CETIS 2008 conference opening session: Oleg, Adam and Andrew Feenberg

November 25, 2008

I am attending the CETIS conference in Birmingham – the first morning is arranged as a plenary keynote by Andrew Feenber. [Need to update this with links.]

Oleg Liber set the scene. He described it as a recession special. Reminding us that in this time of change we can spot new opportunities, or the need to entrench and close in around options.
Key reference points influencing the UK:

Leitch report – need to think about value.
Burgess report – how do we assess/accredit.

With decisions such as the non-funding of second degrees causing pause for thought – will it focus minds and impact on humanities? Big impact on OpenU. Demographic changes making everyone think about new sectors.

Technology changes – mobile computing finally (asus, iphone, Google android).
Web as platform – finally coming true as well
Cloud computing – but we should not abandon the ideas of elearning (even if we do abandon the term).
Lifespan of information is longer than the life of applications and devices.

These are challenges for all of us – but worth looking at IT services in particular. IT services are becoming important.

JISC CETIS describes itself as a place where it is ok to talk technical details. It is newly divided into two parts systems and content/peoples and activities. Over the next year will hole one event per month. Plus working groups – output oriented around specifications.

Format
– achievements of previous year
– Areas of actions for year ahead
– Special focus on demand on IT services.

Adam Cooper then took over to describe the “CETIS connections” linked connections similar to BBC’s comedy connections. He has put up his powerpoint with links through to the blog posts.

Oleg introduced Andrew Feenberg – a Canadian philosopher to talk about “The online education controversy”. An historical and analytic talk.

He took the approach of reading his talk – describing Educational Technology as an oxymoron (in some hands). He led with a quote (from Brody President of John Hopkins University) about the way that education has not recognised the opportunities that it has to lower cost. This view reflects a performance view of Higher Education (with salary costs half of education costs). He referred back to “Executive Computing U” using computer conference system to support distance learning. Startup problems – how to teach and learn online, developed dialogic pedagogy. Text based online discussion can be effective and should not be overlooked today.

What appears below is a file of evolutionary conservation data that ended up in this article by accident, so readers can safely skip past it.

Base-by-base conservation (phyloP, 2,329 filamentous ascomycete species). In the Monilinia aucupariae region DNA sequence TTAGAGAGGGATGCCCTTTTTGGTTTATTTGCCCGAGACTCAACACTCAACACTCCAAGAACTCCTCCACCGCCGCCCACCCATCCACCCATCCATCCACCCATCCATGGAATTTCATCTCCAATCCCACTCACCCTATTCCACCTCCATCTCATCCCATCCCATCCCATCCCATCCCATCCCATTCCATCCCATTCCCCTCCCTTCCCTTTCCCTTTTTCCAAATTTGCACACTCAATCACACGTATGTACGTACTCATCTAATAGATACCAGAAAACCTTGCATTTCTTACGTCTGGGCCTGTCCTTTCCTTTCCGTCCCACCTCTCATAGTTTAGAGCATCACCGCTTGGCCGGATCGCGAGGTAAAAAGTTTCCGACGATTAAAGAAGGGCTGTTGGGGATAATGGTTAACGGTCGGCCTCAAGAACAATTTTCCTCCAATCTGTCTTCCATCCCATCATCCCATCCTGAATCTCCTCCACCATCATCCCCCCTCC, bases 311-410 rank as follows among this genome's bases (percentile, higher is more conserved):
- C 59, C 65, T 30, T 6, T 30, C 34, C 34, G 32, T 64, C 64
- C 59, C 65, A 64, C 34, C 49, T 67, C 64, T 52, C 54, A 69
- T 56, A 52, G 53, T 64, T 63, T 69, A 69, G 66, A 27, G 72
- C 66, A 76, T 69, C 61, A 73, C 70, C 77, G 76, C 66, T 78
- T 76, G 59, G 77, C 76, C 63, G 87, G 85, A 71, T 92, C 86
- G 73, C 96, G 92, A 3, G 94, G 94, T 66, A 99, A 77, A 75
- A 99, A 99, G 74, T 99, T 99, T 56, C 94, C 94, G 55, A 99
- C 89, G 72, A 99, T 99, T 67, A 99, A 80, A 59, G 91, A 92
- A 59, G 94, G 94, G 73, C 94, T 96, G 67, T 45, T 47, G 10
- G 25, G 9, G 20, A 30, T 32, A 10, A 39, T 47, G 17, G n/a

Distinguished online from face-to-face. Encourages slower pace, better recognition
“little doubt that good teachers can achieve good results”. Question though whether there is greater value in multimedia over text. David Noble took a contrary view. Compared with Plato on writing – and the lack of ability for written text to adapt and converse. A humanistic bias against technology.

Key is that technology can replace dialogue with interacting with technology – but it does not necessarily follow. And perhaps the Internet is the technology that liberates.

Division of labour (John Smith) illustrated by the image on the £20 note. Andrew Yure? – quote about reducing the skills required from individuals to avoid intractable people needed in the system.

Image from army training manual depicting technology as a delivery mechanism to deliver ideas into the human brain.

Pinch? & Bijker – “…different inerpretations by social groups … lead to … different further developments”. The interlinked and co-consructed nature of social use of technology can be Illustrated by Escher’s drawing hands. There is no clear way to say what is the starting point.
Terms of relevance:
technical underdetermination
actors influence design
interpretive flexibility
closure on a successful design
co-construction.

Suggested rival models for how technology might function include the “factory model” or the “the urban ideal”. Factory implies control and narrowing, city view looks at potentials, communication and openness. While it seems obvious that the city view is more desirable – however viewing technology as cost cutting and automating means that the factory model could dominate.

Inviting email response and visits to his web page on early online education and online pedagoy. At wwwords.co.uk. He also mentions that he has developed an annotation tool for Moodle
http://www.geof.net

Q&As:
Online can support most activities that go on in the classroom.

Oleg Liber asked a key question prompted by the classic experience of listening to a lecture v watching the video. The key is that the live version is a performance that could change while the video cannot change. Bill Olivier made the point that this fits with Piaget that there is a point where you need to adjust mental framework and dialogue will enable people to cross that point better than anything else.
Andrew Ravenscroft – what does the recession change. In the first instance nothing needs to change – but it could be the end of the obsession with making money and greed. People may develop interests beyond making making money which drives people to do the same thing. How this impacts on technology is unclear but efficiency and output focus is part of Thatcher/Reagan era that may not carry forward.

Children have to go to school to gain the models for interactions and vicarious learning to learning. Then can progress to online. Text base can then offer enough engagement to allow construction of connections.

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